A bird’s-eye view tells the same story: the Capitol sits in the middle of the downtown square, in the middle of the isthmus that splits the lakes Monona and Mendota. You could loop around the Capitol all day on the one-way streets that revolve around it. And that’s OK, because it’s a beauty. Shekey again: “If you let your eye wander along the horizon, you’d see it—The capital. A tiny white light shining above everything else. You can see it for miles. Even from there it was breathtaking—a skyline defined by what it isn’t.”
I suppose it makes sense the center of government should be the nucleus of the city, the standard by which everything else is judged and modeled. But one person’s civic restraint is another’s stunted growth. Chicago is a storied architectural wonder (I’d highly recommend taking an architectural boat tour if you can), but that wouldn’t have been so if after the Great Chicago Fire of 1871 the city planners had imposed a vertical quota on the Loop.
When I tell people I’m from Madison, they often ask what it’s like and how I liked it. If they’re familiar with the area I tell them I’m actually, like Shekey, from the western suburb of Middleton, though I was born and raised in Madison through elementary school. But if they’re unfamiliar, I say it’s a typical college town: liberal (in Madison’s case very much so), lots of bars and bikes, and has lots to see around it if you know where to look.
I also like to call it a “little big city.” Like any big city it has a bustling downtown with distinct neighborhoods and adjacent suburbs, but it’s no Chicago or even Milwaukee. Driving on University Avenue through the Isthmus you can get from the westside of town to the east in 15 minutes if the stoplights and traffic are friendly. Besides the capitol building itself, the biggest things about Madison are the lakes it’s squeezed between—and the world renowned farmer’s market during the summer.
I’m sure Madison has “little big” friends in Pennsylvania’s Harrisburg, Missouri’s Jefferson City, Washington’s Olympia, and other cities: state capitals that aren’t their state’s biggest city. They don’t have the skyscrapers of Philadelphia, Kansas City, or Seattle, but they have beautiful capitol buildings visitors like me would love to see. This is even true in Washington D.C., where the U.S. Capitol, larger but almost identical to Madison’s pillared dome, sits atop a hill overlooking the National Mall and the much smaller yet more iconic White House.
It takes high regard for the built beauty of one’s own place to preserve the arrangement Madison has over a century of constant change. Perhaps one day Madison’s glass (or ice) ceiling will shatter and the capitol dome will shrink into a much taller skyline than it’s accustomed to. But until then it will remain a little big city with a little big horizon that ain’t bad to come home to.
As a reference librarian at a suburban public library, I sit at the information desk, waiting to answer patrons’ many different questions. On Friday evenings, the foot traffic slows and a soothing silence descends on my area. Save the soft clattering of the keyboards in the computer lab, it is mercifully quiet. It’s in these moments I realize: I’m in a holy place.
As civil institutions funded mostly by taxes from the people they serve, public libraries are strictly secular. Patrons can use their space and resources for whatever cause, without regard for politics, religion, race or any other category. But, as we know, there’s no such thing as secular. Writing for Think Christian last year, Caryn Rivadeneira made a similar point about the beauty of art museums:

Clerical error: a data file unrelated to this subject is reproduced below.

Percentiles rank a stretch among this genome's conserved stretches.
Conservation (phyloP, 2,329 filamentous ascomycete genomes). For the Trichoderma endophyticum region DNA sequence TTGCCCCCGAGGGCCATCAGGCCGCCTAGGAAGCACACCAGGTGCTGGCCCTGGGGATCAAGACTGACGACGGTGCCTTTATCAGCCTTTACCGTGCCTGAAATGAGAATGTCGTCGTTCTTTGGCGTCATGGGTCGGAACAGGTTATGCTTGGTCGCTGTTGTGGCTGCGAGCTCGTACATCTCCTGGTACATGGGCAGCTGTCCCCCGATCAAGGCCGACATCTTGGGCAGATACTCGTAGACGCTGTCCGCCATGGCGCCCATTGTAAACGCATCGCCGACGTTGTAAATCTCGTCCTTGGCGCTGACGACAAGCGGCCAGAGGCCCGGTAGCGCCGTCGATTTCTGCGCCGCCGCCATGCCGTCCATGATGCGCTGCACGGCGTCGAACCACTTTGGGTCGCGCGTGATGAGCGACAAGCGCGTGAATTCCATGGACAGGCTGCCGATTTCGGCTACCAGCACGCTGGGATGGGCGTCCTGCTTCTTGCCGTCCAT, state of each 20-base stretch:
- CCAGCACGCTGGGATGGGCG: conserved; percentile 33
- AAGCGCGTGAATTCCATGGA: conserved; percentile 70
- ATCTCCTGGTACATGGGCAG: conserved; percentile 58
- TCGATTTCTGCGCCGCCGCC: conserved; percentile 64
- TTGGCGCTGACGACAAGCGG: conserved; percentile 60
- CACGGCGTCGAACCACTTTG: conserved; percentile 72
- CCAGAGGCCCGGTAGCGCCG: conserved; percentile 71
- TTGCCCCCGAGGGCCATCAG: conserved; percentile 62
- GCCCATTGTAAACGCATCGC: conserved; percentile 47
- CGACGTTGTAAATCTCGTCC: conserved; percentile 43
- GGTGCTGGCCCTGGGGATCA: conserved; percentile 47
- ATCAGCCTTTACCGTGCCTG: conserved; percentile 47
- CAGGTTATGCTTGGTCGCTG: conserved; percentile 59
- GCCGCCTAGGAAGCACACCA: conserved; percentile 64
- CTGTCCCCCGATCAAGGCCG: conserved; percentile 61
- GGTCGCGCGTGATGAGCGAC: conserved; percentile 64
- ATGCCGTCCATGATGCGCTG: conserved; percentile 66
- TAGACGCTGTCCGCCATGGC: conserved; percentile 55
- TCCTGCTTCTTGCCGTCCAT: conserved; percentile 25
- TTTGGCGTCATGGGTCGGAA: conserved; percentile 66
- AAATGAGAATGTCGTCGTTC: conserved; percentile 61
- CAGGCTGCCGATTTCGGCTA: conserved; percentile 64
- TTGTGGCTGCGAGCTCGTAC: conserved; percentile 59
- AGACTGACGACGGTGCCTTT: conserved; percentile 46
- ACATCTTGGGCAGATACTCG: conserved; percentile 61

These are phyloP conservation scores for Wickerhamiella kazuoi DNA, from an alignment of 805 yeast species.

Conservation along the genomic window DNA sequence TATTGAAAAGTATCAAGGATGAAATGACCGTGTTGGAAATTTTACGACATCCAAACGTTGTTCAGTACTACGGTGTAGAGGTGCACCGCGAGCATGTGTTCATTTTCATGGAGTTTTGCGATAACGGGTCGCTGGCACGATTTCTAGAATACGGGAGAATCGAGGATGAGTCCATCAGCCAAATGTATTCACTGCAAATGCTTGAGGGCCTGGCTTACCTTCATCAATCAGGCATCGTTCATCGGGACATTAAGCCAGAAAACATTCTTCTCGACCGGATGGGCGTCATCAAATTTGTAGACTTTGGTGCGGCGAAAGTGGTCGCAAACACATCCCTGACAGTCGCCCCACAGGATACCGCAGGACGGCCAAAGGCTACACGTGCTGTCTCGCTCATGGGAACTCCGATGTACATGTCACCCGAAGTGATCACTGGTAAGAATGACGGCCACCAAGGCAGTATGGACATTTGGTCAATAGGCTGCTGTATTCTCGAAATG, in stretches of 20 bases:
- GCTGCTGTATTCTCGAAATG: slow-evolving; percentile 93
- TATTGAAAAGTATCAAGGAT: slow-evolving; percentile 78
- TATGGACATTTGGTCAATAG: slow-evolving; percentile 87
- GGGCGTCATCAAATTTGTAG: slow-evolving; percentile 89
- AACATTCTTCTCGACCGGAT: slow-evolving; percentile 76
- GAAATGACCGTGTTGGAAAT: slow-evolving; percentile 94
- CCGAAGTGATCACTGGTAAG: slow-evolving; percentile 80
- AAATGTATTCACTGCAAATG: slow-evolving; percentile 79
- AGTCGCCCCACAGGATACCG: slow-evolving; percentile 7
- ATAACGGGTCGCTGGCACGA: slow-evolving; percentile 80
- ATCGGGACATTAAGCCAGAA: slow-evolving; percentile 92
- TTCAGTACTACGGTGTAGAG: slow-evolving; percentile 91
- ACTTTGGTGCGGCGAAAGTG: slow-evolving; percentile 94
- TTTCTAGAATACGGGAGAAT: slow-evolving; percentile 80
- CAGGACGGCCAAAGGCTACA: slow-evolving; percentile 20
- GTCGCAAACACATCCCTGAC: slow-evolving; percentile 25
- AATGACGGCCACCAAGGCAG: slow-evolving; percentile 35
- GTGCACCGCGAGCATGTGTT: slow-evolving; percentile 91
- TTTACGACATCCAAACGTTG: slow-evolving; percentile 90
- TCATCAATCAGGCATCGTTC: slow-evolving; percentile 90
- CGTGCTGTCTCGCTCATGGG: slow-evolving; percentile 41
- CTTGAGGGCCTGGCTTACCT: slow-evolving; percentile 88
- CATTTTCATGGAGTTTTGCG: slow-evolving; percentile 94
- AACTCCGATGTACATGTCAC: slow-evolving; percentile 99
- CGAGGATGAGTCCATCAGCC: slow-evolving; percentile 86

Perhaps it had something to do with the grandeur of the space. Certainly it had something to do with being surrounded by centuries’ worth of wondrous examples of image-bearing creativity. Definitively it had to do with being drawn into works that speak a mystical language, that communicate through brush-strokes or film or clay and yet speak from the artist’s heart to the viewer’s.
When I look around the library on quiet Friday nights, I see the place itself as holy. I see a cathedral of books, each one comprising a distinct identity and yet functioning as one small part of the larger body. I became much more aware of the library as a place after reading Robert Dawson’s The Public Library: An American Commons, a photographic essay documenting public library buildings all over America. The libraries in Dawson’s photographs range from a one-room wooden structure built by former slaves in California to the imposing, Romanesque Revival-style Carnegie Library in Pennsylvania to the sleek, futuristic Central Library in Seattle. Whether old or new, deserted or bustling, each of these buildings, like the books they contain, tells a unique story.
Considering the uncertain state of public libraries today, I can’t help but see their challenges running parallel with those of the American church. Both institutions, rooted in history but now confronted with modernity, are struggling to navigate the tenuous space between orthodoxy and innovation. They hear the same critical buzzwords thrown at them: outdated, unnecessary, old-fashioned, dull. They are debating internally how to attract young people and the unconverted, how to revitalize their diminishing influence amidst cultural and digital revolutions and how to make their missions feel essential in a world abounding with choices.
But above all, I see them both as sanctuaries—havens for world-weary patrons and all their baggage. I’m sure a pastor could sympathize with the variety of interpersonal issues public librarians navigate gracefully every day. I’ve had people approach me looking for books about divorce, STDs, Alcoholics Anonymous, and for ways to track down someone who wronged them. But I’ve also retrieved books on weddings, suggested new reads to eager patrons and even helped a woman find an image of, in her words, a “whimsical walrus.” Many people, some with mental disabilities, simply want to talk. This often requires an abundance of patience; when there are a dozen other things you could be doing, choosing to serve a patron in need suddenly becomes the most challenging one. But extending grace on the frontlines of humanity, whether in the pews or in the stacks, is a challenge worth taking.
As a librarian and a believer, I see the struggles of libraries and churches up close. I also see their beauty—as institutions attempting to serve the greater good; as places of study, searching and refuge; and as living archives of our shared cultural experiences. These places can transform us if we let them. All we have to do is walk through their doors and take a look around.